For home use, you can start inexpensively with a couple of large Rubbermaid containers. There are commercially available worm composters, but homemade devices work just fine and are much less expensive.

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Drill several small holes in the bottom of one. I think there’s about 5 holes, about 1/4 in size in mine. These holes serve primarily as drainage holes, so you want enough holes that your worms will not be drowning in extra moisture but not too many that your worms and compost fall through.

You’ll also need a few small holes along the top edge to serve as air exchange. Worms need oxygen just like we do. Don’t worry, they won’t escape so long as the environment is friendly to them

In the other Rubbermaid container, drill a hole about an inch from the bottom in a corner. This will serve as a drainage hole in case of excess moisture in the bin. It also helps serve as as source of oxygen exchange.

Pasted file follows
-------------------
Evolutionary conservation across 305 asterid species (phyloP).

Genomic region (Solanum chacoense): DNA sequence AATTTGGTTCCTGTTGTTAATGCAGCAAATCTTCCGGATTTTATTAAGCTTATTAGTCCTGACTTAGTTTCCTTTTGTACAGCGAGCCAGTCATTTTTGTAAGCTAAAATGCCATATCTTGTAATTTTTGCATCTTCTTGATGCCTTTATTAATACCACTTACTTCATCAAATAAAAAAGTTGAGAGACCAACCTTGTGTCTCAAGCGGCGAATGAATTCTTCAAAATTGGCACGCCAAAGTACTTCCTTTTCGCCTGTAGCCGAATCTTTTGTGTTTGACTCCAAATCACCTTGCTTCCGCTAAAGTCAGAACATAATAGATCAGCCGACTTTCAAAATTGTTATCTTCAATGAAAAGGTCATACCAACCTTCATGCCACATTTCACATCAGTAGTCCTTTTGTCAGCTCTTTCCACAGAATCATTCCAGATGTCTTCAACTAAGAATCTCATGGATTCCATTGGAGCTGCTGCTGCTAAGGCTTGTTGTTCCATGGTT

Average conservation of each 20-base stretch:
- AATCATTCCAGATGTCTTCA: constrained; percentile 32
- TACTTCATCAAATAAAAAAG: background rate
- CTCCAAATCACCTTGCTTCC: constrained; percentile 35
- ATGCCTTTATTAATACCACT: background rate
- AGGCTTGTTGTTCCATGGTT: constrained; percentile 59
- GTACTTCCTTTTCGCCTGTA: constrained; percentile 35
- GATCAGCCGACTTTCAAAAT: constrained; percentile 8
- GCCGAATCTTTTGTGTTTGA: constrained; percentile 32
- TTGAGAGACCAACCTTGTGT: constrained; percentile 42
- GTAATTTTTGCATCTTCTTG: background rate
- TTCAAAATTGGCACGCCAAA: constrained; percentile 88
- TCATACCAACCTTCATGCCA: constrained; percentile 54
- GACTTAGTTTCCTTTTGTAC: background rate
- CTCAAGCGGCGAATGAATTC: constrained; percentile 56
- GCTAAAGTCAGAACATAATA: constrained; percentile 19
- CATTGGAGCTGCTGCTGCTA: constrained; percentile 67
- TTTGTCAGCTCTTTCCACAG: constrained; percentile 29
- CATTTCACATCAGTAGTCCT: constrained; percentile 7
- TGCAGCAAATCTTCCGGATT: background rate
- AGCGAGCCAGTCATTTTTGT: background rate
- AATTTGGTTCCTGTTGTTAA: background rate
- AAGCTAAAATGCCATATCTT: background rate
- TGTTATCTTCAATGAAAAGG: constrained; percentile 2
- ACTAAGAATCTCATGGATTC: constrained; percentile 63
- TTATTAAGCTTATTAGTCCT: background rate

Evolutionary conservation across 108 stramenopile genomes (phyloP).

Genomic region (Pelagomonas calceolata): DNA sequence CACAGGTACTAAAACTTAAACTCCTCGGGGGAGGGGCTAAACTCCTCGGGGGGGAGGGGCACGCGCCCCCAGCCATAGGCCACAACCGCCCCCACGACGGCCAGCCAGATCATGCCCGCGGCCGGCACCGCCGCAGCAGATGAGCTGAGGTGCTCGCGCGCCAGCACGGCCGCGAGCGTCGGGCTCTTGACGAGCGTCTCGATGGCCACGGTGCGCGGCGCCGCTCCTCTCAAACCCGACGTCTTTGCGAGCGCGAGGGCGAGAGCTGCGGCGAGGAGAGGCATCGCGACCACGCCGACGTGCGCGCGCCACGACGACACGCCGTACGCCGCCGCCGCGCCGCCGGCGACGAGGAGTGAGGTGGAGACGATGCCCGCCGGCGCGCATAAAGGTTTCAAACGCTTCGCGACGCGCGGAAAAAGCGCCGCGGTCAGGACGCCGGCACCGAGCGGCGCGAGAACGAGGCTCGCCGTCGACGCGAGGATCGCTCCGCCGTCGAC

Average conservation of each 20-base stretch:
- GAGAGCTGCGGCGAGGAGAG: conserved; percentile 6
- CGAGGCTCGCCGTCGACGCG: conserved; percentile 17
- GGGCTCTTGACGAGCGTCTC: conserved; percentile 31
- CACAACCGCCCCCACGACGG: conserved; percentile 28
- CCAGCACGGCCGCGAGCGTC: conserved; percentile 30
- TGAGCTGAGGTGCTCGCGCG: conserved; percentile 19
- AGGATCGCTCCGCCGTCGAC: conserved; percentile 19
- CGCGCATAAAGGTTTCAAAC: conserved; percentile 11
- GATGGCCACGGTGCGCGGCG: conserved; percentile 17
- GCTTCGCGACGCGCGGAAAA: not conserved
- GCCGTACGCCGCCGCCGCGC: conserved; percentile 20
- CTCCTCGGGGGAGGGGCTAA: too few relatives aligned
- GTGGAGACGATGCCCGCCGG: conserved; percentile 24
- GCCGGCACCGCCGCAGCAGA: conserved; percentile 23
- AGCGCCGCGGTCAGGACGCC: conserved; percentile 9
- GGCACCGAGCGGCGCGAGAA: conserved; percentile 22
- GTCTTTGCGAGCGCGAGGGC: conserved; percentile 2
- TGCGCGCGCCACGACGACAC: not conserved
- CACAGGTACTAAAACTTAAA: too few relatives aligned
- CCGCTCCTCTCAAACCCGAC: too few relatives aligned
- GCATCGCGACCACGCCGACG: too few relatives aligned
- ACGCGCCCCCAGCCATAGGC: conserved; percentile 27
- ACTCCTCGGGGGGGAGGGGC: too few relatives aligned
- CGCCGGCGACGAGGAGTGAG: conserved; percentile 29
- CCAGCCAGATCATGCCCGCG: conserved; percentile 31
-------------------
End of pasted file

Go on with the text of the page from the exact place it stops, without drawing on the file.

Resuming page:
Place the container with all the holes in the bottom on top of the other container and make sure you have a lid for the one on top.

Now it’s time to get the environment ready for worms.

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Bedding materials are meant to keep the decaying materials and compost from compacting together and also serve as a place to bury your food scraps. Materials typically used in a worm compost are shredded paper (nothing glossy or colorful), cardboard, and leaves. Some recommend peat moss as a good starter, but it is not a renewable resource, and our primary goal here is to recycle, right?